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Farm Fresh to Local Schools

Nov 06, 2015 01:04PM, Published by Bryan Scott, Categories: Education

By Margaret Spencer

West Jordan - In schools all over the country, children are taught every day to make better choices when it comes to food, and to think more green. One of the ways the Jordan School District is approaching both of these topics is to coordinate with local farms to bring in fresh fruits and vegetables.

The farm to school program collaborates with both Salt Lake County and the school district to help schools connect with local farms to get fresh foods for school. With over 60 million lunches made yearly in the Salt Lake area, they try to keep the foods used as local has possible to help support local farmers and make less of an environmental imprint. 

On Oct. 1, farm to school representatives came for a field day to Riverland Elementary. They set up the gym with many different centers for the children to visit and learn things about farms. Tagge’s, Schmidt’s and Cornaby’s, three of the local farms that work with the farm to school program, had representatives there, along with plenty of fresh fruits and vegetables to sample.

All the centers set up had a fun activity, ranging from which vegetable would float, to a salt vs. sugar test to a large mural for kids to color. The Utah Health Department had a center set up with a plate and pictures of food to pick from to put on the plate.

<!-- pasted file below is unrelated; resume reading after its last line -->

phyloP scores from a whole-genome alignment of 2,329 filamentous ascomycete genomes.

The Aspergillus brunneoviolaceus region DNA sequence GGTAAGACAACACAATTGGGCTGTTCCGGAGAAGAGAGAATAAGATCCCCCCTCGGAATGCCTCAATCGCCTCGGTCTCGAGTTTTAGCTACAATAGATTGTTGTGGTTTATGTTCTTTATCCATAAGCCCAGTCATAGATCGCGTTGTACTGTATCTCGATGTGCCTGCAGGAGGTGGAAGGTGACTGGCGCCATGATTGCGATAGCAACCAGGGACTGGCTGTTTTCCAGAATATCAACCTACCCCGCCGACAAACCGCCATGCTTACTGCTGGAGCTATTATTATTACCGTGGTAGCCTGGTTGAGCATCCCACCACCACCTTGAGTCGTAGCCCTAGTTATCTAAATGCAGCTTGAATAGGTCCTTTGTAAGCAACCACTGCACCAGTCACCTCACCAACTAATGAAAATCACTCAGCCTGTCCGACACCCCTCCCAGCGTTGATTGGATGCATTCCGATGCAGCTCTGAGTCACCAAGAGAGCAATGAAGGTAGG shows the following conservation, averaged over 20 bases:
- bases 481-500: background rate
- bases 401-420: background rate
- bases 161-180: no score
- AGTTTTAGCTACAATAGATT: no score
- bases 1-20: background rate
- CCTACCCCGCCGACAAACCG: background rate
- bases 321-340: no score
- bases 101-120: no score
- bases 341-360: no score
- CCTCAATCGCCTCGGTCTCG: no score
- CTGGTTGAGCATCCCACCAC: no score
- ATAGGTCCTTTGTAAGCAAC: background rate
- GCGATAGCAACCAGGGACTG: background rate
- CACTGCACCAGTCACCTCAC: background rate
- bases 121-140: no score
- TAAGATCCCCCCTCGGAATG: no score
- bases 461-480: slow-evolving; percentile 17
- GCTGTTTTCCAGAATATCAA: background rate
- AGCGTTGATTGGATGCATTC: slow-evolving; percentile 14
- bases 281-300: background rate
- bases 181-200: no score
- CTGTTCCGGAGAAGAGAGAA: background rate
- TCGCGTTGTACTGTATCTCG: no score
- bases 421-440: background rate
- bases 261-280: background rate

“This booth is about helping kids make a better balanced plate,” Jessica Maple, the UHD representative, said. 

The children rushed around excitedly from one center to another other, sampling the fresh food and learning things about farms. They were shocked to learn that most farmers get up around 5 a.m. to take care of the farm.

A few animals from Utah National Meat came to visit the children, along with Athena, the goat from Wheeler Farm. Children clustered around, trying to pet them and talk to them.

Farm to school has been working with the school districts for nearly six years now, and they have been able to extend the amount of time they receive fresh fruits and vegetables. 

“It’s all about connecting kids to their food source and teaching them to make better choices,” Jessica Trappmann, the Utah State Office of Education representative who works directly with farm to school, said.                 

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